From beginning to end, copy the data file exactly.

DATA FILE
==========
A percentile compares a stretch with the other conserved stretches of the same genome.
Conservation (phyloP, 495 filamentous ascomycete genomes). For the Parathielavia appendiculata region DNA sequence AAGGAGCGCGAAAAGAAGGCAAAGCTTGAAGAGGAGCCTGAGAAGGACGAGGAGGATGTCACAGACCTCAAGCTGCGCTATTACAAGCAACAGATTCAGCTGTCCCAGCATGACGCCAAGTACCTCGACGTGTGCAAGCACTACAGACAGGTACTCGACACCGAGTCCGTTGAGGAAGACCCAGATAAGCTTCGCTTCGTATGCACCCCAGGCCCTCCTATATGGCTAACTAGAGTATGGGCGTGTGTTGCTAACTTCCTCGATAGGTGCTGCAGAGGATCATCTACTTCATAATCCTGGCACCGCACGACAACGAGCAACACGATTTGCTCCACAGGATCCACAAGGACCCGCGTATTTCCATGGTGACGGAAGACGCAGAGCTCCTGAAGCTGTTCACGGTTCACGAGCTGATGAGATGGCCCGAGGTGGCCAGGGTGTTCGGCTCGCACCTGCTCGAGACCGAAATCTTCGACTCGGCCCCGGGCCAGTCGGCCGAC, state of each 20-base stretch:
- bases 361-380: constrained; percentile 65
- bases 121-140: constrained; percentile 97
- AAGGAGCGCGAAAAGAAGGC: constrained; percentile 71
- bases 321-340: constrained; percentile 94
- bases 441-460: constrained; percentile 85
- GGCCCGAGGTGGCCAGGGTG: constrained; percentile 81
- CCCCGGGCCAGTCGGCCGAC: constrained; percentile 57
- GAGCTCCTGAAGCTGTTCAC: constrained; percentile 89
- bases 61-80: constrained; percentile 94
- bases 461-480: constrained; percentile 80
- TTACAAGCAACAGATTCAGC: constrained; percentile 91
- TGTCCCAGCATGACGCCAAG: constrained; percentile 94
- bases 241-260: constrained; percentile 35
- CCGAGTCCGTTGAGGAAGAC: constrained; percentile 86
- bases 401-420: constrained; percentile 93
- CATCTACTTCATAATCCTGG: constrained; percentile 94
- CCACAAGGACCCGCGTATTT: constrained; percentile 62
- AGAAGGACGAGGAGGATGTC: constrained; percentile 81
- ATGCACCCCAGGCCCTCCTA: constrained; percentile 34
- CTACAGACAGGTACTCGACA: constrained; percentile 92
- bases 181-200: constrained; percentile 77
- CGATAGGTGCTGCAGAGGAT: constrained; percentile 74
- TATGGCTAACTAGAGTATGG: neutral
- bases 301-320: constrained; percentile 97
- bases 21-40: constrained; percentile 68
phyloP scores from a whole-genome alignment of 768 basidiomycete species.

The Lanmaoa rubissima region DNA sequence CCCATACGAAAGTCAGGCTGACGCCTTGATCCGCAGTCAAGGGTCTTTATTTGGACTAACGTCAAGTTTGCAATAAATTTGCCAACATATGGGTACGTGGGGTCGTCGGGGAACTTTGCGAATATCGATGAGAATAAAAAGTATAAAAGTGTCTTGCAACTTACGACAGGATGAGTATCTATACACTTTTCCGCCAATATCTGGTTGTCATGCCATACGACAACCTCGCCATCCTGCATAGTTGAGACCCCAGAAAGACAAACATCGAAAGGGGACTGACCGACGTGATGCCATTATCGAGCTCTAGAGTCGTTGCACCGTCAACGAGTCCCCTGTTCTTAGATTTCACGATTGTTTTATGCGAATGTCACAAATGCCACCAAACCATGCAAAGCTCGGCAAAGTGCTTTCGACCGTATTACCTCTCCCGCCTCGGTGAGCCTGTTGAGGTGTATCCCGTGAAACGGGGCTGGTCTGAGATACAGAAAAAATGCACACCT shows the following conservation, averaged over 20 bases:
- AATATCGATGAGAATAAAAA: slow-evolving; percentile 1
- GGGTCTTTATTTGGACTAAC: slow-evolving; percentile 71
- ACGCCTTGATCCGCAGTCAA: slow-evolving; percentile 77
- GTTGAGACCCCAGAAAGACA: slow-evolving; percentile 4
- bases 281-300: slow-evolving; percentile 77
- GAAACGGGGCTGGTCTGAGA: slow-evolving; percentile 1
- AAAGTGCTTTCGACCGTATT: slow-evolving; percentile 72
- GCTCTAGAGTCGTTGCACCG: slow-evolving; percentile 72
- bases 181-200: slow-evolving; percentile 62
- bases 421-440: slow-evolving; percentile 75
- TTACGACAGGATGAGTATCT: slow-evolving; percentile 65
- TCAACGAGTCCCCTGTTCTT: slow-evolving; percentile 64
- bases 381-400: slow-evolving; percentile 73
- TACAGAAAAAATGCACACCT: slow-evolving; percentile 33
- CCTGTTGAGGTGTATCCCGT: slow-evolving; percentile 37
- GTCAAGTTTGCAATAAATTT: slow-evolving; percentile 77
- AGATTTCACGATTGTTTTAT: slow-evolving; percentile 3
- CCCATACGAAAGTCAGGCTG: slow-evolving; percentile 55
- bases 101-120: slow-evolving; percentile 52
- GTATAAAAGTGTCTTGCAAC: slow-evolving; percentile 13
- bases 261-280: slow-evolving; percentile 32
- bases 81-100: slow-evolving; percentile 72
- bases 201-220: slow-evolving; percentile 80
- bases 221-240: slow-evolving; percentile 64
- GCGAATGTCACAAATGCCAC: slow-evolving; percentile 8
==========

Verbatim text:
A percentile compares a stretch with the other conserved stretches of the same genome.
Conservation (phyloP, 495 filamentous ascomycete genomes). For the Parathielavia appendiculata region DNA sequence AAGGAGCGCGAAAAGAAGGCAAAGCTTGAAGAGGAGCCTGAGAAGGACGAGGAGGATGTCACAGACCTCAAGCTGCGCTATTACAAGCAACAGATTCAGCTGTCCCAGCATGACGCCAAGTACCTCGACGTGTGCAAGCACTACAGACAGGTACTCGACACCGAGTCCGTTGAGGAAGACCCAGATAAGCTTCGCTTCGTATGCACCCCAGGCCCTCCTATATGGCTAACTAGAGTATGGGCGTGTGTTGCTAACTTCCTCGATAGGTGCTGCAGAGGATCATCTACTTCATAATCCTGGCACCGCACGACAACGAGCAACACGATTTGCTCCACAGGATCCACAAGGACCCGCGTATTTCCATGGTGACGGAAGACGCAGAGCTCCTGAAGCTGTTCACGGTTCACGAGCTGATGAGATGGCCCGAGGTGGCCAGGGTGTTCGGCTCGCACCTGCTCGAGACCGAAATCTTCGACTCGGCCCCGGGCCAGTCGGCCGAC, state of each 20-base stretch:
- bases 361-380: constrained; percentile 65
- bases 121-140: constrained; percentile 97
- AAGGAGCGCGAAAAGAAGGC: constrained; percentile 71
- bases 321-340: constrained; percentile 94
- bases 441-460: constrained; percentile 85
- GGCCCGAGGTGGCCAGGGTG: constrained; percentile 81
- CCCCGGGCCAGTCGGCCGAC: constrained; percentile 57
- GAGCTCCTGAAGCTGTTCAC: constrained; percentile 89
- bases 61-80: constrained; percentile 94
- bases 461-480: constrained; percentile 80
- TTACAAGCAACAGATTCAGC: constrained; percentile 91
- TGTCCCAGCATGACGCCAAG: constrained; percentile 94
- bases 241-260: constrained; percentile 35
- CCGAGTCCGTTGAGGAAGAC: constrained; percentile 86
- bases 401-420: constrained; percentile 93
- CATCTACTTCATAATCCTGG: constrained; percentile 94
- CCACAAGGACCCGCGTATTT: constrained; percentile 62
- AGAAGGACGAGGAGGATGTC: constrained; percentile 81
- ATGCACCCCAGGCCCTCCTA: constrained; percentile 34
- CTACAGACAGGTACTCGACA: constrained; percentile 92
- bases 181-200: constrained; percentile 77
- CGATAGGTGCTGCAGAGGAT: constrained; percentile 74
- TATGGCTAACTAGAGTATGG: neutral
- bases 301-320: constrained; percentile 97
- bases 21-40: constrained; percentile 68
phyloP scores from a whole-genome alignment of 768 basidiomycete species.

The Lanmaoa rubissima region DNA sequence CCCATACGAAAGTCAGGCTGACGCCTTGATCCGCAGTCAAGGGTCTTTATTTGGACTAACGTCAAGTTTGCAATAAATTTGCCAACATATGGGTACGTGGGGTCGTCGGGGAACTTTGCGAATATCGATGAGAATAAAAAGTATAAAAGTGTCTTGCAACTTACGACAGGATGAGTATCTATACACTTTTCCGCCAATATCTGGTTGTCATGCCATACGACAACCTCGCCATCCTGCATAGTTGAGACCCCAGAAAGACAAACATCGAAAGGGGACTGACCGACGTGATGCCATTATCGAGCTCTAGAGTCGTTGCACCGTCAACGAGTCCCCTGTTCTTAGATTTCACGATTGTTTTATGCGAATGTCACAAATGCCACCAAACCATGCAAAGCTCGGCAAAGTGCTTTCGACCGTATTACCTCTCCCGCCTCGGTGAGCCTGTTGAGGTGTATCCCGTGAAACGGGGCTGGTCTGAGATACAGAAAAAATGCACACCT shows the following conservation, averaged over 20 bases:
- AATATCGATGAGAATAAAAA: slow-evolving; percentile 1
- GGGTCTTTATTTGGACTAAC: slow-evolving; percentile 71
- ACGCCTTGATCCGCAGTCAA: slow-evolving; percentile 77
- GTTGAGACCCCAGAAAGACA: slow-evolving; percentile 4
- bases 281-300: slow-evolving; percentile 77
- GAAACGGGGCTGGTCTGAGA: slow-evolving; percentile 1
- AAAGTGCTTTCGACCGTATT: slow-evolving; percentile 72
- GCTCTAGAGTCGTTGCACCG: slow-evolving; percentile 72
- bases 181-200: slow-evolving; percentile 62
- bases 421-440: slow-evolving; percentile 75
- TTACGACAGGATGAGTATCT: slow-evolving; percentile 65
- TCAACGAGTCCCCTGTTCTT: slow-evolving; percentile 64
- bases 381-400: slow-evolving; percentile 73
- TACAGAAAAAATGCACACCT: slow-evolving; percentile 33
- CCTGTTGAGGTGTATCCCGT: slow-evolving; percentile 37
- GTCAAGTTTGCAATAAATTT: slow-evolving; percentile 77
- AGATTTCACGATTGTTTTAT: slow-evolving; percentile 3
- CCCATACGAAAGTCAGGCTG: slow-evolving; percentile 55
- bases 101-120: slow-evolving; percentile 52
- GTATAAAAGTGTCTTGCAAC: slow-evolving; percentile 13
- bases 261-280: slow-evolving; percentile 32
- bases 81-100: slow-evolving; percentile 72
- bases 201-220: slow-evolving; percentile 80
- bases 221-240: slow-evolving; percentile 64
- GCGAATGTCACAAATGCCAC: slow-evolving; percentile 8